Once I realised I had to adapt to this situation, my brain went from 100 miles per hour to regaining control again. I thought to myself there will be some things in life which will completely be out of my control so instead of panicking and worrying about it (completely natural human behaviour may I add), I can try and focus on the present and most importantly… relax, breathe in and out, because this feeling won’t last forever.
So, moving on to a more positive note, there are a lot of things that have helped me pull through lockdown and made it more bearable. I’ve compiled a list for you to check out:
Comfies- As much as I love dressing up, doing my hair and putting on make-up, it has been extremely refreshing to wear relaxed clothing and letting my skin breathe. I have made more of a conscious effort to pamper and self-care with inexpensive skin products and I am sure guys you can agree with me on this, but how nice is it sometimes to not put any products in your hair or spend a whole 45 minute ritual styling your hair (my hair is extremely thick and sometimes takes longer).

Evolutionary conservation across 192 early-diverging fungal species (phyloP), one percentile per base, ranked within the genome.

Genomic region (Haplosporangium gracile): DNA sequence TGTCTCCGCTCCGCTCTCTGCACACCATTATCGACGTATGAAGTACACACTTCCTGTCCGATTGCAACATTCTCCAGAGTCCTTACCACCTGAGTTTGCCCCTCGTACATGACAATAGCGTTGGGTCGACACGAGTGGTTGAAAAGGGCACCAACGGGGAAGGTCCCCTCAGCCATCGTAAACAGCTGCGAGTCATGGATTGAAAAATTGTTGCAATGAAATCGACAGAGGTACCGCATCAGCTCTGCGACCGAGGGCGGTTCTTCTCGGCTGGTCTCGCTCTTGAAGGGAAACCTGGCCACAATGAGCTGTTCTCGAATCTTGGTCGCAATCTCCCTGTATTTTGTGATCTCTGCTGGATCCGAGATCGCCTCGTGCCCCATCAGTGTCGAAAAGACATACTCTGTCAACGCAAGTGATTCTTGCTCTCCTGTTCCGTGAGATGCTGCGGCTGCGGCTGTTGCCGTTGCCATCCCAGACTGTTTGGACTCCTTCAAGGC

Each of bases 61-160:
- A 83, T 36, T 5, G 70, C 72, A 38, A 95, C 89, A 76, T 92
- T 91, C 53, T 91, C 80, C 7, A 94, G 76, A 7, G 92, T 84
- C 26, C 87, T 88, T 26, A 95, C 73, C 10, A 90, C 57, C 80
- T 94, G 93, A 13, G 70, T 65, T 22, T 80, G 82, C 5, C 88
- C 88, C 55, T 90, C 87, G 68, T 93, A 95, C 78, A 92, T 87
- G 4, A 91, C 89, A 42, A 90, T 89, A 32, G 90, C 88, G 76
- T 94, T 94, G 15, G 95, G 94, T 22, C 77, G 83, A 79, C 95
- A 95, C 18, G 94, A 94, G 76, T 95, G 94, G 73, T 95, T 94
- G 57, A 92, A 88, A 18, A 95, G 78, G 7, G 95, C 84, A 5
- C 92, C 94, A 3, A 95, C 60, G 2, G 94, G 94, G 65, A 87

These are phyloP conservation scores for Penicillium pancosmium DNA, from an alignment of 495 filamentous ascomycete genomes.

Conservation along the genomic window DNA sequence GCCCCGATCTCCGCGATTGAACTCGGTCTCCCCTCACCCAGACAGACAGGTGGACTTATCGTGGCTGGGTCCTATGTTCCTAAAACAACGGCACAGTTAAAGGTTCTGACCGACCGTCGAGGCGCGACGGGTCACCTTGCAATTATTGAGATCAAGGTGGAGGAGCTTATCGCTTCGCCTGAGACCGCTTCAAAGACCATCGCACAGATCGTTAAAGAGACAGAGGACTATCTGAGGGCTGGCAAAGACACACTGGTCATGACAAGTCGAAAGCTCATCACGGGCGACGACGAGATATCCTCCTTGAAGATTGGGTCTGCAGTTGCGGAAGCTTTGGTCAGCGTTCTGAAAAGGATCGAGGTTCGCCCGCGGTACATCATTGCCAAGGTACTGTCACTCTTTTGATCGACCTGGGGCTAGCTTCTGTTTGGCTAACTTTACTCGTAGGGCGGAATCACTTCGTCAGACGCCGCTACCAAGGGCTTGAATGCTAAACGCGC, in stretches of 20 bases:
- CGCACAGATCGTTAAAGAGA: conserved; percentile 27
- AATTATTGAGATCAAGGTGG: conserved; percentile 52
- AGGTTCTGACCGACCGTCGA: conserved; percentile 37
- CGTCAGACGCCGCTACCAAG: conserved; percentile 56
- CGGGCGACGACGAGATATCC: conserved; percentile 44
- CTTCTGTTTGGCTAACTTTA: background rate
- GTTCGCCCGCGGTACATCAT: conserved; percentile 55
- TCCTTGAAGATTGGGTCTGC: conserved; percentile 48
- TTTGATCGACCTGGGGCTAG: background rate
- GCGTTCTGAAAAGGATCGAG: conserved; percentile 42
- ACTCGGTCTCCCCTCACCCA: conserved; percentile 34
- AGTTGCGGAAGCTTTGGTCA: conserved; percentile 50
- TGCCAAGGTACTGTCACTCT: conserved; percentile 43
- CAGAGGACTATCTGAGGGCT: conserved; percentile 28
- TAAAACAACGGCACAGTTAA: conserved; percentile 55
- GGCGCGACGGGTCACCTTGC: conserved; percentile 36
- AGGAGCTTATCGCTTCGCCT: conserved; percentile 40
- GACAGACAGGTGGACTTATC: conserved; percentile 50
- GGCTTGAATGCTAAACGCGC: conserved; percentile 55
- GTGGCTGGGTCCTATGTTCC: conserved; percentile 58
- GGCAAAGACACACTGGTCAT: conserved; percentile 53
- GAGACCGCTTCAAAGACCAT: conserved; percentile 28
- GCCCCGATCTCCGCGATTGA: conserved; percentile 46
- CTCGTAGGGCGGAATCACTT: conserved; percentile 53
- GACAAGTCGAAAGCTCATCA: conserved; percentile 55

Gardening- I have never been a fan of gardening, in fact I used to have a little inside cry every time my parents would ask me to help out with the garden. I know bit dramatic right? But I decided one day to take it up as a little project and before you know it, I began renovating it. I bought new garden furniture, plants, lighting and little finishing touches to make it a snazzy hang out place. You can never trust the British weather but as we had a few mini heatwaves this motivated me to make the garden look and feel enjoyable. It also felt like a mini work out which helped me keep fit and exercise regularly.